Straughn High School’s Gage Worley survived childhood cancer and now plays for the Tigers. | Andrew Garner/Star-News

He’s a survivor

Published 12:02am Friday, September 7, 2012

Worley overcomes childhood cancer; takes to SHS gridiron on Friday nights

Gage Worley is a survivor. Now more than 12 years after his diagnosis, you’d never know he had cancer.

Gage, a sophomore, is playing football and baseball — football for Straughn’s B-team as, an offensive lineman and every year, celebrates another year of life he doesn’t take for granted at Relay For Life’s annual event where survivors lap around the survival circle.

Worley said that just gives him another chance to share his story.

“I go to the candle bag and light all of the people’s candles with mine,” Worley said. “I think about all of the kids who have died from (cancer), and I just feel so lucky to be able to walk around that track. When I walk around the survival track, I think about all of the kids who died.

“I was just lucky I didn’t die,” he said.

Gage was just 28 months old and his mother, Shea, was drying him off after a bath before bed when she said she noticed a “knot” in his stomach.

At first, it was thought to be a simple hernia.

But, on the day before Christmas Eve, the Worley family’s world turned upside down.

“As soon as (the doctor) went in there, he put him on the table and the doctor said, ‘No, it’s not a hernia’,” Shea said.

It was three tumors in his liver, to be specific, Shea said.

“Automatically, we set up an appointment in Birmingham at Children’s Hospital, which was the day after Christmas,” she said. “It was very heart-breaking, that Christmas.”

Gage spent a week in the hospital, where a biopsy and additional tests revealed stage IV hepatoblastoma, which had spread to his lungs.

All total, Gage had 17 nodules in his lungs and three tumors in his liver.

For the next 10 months, Gage went through chemotherapy.

While the chemotherapy cleared the lungs of the cancerous nodules, doctors said he needed a liver transplant and the prognosis wasn’t good.

Doctors gave him 18 months to live.

Gage wasn’t able to get on the donor list and needed a living relative to donate a portion of their liver.

“I wouldn’t settle for that,” Shea said. “(The doctor) told me what my options were, either I can sit down and let this go and give him 18 good months, or I could chance it with a transplant,” she said. “He was a good candidate, but he couldn’t promise it would work. We told him that we wanted him to have more than 18 months.”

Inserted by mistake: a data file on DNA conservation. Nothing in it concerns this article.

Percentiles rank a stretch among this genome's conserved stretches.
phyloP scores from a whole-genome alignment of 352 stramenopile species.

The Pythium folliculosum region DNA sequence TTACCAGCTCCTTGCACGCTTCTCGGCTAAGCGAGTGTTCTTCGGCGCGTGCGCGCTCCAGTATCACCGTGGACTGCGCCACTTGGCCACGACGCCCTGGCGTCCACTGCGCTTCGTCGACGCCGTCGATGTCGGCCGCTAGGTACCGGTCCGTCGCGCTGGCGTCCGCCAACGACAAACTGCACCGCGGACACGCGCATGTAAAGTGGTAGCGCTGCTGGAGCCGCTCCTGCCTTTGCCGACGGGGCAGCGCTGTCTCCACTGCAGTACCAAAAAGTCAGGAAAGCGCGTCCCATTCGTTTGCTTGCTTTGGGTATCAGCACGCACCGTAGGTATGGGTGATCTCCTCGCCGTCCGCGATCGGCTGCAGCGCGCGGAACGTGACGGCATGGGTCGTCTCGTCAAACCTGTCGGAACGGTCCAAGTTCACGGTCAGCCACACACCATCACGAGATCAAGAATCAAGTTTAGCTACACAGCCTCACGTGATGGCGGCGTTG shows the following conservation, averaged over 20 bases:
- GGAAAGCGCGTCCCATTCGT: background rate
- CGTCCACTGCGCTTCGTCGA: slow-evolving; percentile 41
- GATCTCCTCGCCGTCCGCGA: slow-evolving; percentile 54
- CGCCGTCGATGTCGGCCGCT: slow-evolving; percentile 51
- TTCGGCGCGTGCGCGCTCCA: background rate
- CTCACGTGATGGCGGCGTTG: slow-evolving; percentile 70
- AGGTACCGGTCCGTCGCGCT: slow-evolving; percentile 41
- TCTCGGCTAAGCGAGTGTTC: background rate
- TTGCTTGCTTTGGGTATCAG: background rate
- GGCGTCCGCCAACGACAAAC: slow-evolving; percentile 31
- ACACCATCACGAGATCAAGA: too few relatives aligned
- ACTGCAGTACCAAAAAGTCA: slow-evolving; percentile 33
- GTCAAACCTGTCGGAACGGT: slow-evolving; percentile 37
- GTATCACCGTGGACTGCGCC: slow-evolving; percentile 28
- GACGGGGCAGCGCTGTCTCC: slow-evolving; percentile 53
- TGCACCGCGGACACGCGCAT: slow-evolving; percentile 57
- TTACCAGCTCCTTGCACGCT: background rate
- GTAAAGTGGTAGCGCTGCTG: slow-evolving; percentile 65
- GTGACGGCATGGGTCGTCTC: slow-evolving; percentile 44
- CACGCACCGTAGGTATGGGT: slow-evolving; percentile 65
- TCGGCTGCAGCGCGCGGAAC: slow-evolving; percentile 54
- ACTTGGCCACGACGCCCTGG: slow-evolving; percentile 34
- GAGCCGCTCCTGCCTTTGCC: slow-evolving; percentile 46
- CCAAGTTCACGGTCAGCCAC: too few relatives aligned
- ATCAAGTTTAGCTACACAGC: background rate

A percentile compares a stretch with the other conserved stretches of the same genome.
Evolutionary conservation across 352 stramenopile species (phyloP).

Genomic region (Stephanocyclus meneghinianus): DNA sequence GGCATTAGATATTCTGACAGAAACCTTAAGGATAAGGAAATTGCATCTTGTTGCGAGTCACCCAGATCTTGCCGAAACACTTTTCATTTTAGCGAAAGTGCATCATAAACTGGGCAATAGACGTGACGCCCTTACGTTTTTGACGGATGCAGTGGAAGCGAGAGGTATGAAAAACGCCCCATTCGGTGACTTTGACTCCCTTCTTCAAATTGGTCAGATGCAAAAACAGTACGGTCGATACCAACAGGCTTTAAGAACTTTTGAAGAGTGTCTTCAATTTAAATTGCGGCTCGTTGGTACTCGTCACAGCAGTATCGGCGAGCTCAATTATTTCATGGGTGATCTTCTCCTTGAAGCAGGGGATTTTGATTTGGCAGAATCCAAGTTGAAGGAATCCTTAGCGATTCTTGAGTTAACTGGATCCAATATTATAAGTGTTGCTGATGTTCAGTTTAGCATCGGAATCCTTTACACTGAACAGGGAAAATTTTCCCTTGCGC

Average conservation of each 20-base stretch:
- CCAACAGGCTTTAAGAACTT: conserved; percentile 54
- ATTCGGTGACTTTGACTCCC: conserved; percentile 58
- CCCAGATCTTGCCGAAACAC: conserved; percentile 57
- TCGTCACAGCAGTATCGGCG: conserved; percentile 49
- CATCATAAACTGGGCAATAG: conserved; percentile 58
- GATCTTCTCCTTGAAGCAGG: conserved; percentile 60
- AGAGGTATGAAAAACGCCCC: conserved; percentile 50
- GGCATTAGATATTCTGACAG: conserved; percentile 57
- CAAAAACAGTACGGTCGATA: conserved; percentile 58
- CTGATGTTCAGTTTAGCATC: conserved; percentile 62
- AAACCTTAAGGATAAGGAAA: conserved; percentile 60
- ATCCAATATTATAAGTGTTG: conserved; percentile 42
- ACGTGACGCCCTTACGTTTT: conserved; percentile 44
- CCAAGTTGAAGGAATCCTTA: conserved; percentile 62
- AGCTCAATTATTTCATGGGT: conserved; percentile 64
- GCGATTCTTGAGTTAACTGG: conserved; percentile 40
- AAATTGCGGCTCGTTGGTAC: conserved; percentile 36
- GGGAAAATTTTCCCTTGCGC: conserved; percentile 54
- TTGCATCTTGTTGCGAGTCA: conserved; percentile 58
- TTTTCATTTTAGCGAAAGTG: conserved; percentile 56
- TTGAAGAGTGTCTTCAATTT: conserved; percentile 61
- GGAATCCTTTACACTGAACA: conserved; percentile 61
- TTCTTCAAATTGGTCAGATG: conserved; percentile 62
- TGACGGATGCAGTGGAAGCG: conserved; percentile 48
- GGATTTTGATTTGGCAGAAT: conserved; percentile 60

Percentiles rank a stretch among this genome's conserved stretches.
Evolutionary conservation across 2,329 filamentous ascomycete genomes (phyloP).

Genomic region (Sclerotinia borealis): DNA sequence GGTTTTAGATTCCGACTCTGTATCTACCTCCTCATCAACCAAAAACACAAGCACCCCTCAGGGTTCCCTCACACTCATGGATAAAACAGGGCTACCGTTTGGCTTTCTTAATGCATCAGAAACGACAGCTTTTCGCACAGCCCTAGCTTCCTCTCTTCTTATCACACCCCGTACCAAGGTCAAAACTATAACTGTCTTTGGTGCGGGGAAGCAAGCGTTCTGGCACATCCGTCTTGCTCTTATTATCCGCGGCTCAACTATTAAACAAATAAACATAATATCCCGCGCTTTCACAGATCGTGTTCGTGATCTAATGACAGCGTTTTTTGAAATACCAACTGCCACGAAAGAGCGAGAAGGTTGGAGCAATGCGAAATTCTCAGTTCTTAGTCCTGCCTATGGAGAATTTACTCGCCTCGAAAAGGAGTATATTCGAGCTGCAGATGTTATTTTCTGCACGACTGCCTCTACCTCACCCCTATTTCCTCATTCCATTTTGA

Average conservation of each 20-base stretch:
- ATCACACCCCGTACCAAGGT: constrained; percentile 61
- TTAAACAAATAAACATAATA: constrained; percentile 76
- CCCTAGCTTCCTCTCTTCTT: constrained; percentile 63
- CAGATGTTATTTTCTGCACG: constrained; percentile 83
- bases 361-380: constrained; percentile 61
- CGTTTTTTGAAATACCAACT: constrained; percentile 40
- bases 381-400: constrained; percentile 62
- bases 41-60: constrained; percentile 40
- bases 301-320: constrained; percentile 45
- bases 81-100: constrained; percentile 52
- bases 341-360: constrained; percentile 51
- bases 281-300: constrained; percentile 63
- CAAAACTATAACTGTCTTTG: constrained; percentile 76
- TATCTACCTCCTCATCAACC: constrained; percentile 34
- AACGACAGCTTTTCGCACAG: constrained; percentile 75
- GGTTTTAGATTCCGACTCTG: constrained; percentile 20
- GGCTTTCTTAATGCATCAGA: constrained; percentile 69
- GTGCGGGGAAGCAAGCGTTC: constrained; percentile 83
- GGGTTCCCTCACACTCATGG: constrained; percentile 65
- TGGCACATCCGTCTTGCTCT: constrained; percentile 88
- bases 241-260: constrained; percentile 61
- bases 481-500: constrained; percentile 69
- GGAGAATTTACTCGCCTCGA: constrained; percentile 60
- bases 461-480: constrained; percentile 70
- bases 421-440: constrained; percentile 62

One thing Shea said she found troubling was the the list of liver donors didn’t grow. It wasn’t like they were giving blood, she said.

Soon after and without her knowing, her first cousin, Adam Easley, came to the rescue, she said.

“He’s my hero,” Gage said.

Easley, an Andalusia native and Wetumpka resident, was a perfect match for the transplant.

On Aug. 10, two days after Gage turned 3, he underwent surgery, where doctors inserted more than a third of Easley’s liver to form Gage’s new liver.

“The longest six hours I think of my life,” Shea said.

After the surgery was complete, Shea said she was met with great news.

“(The doctor) said ‘I wanted to tell you now that he was producing bile before I ever sewed him up,’” she said. “He said the surgery went well and really good.”

When the surgery was over, there was one little hiccup about a week later with one of Gage’s bile ducts, but ever since then, he’s been a normal boy, playing sports.

Gage, now 15, likes to play the guitar and even though he is tone deaf, he’s learned to play the stringed instrument, Shea said.

In fact, Gage is going to try out for the Straughn String Band soon.

When he’s not playing football, baseball or his guitar, Gage is playing around with his brother, Matt, 13, who was just 11 months old when his brother was going through chemotherapy.

Gage plans to go into the medical field because that’s really the only thing he knows and wants to be, Shea said.

Additionally, Gage’s biggest supporter said parents need not shy away from the “small things” when it comes to a child’s health.

“You never overlook the small things on your kids because it may end up being something really big,” Shea said.

“Where I thought it was going to be a minor hernia surgery, it turned out it changed both of our lives.”

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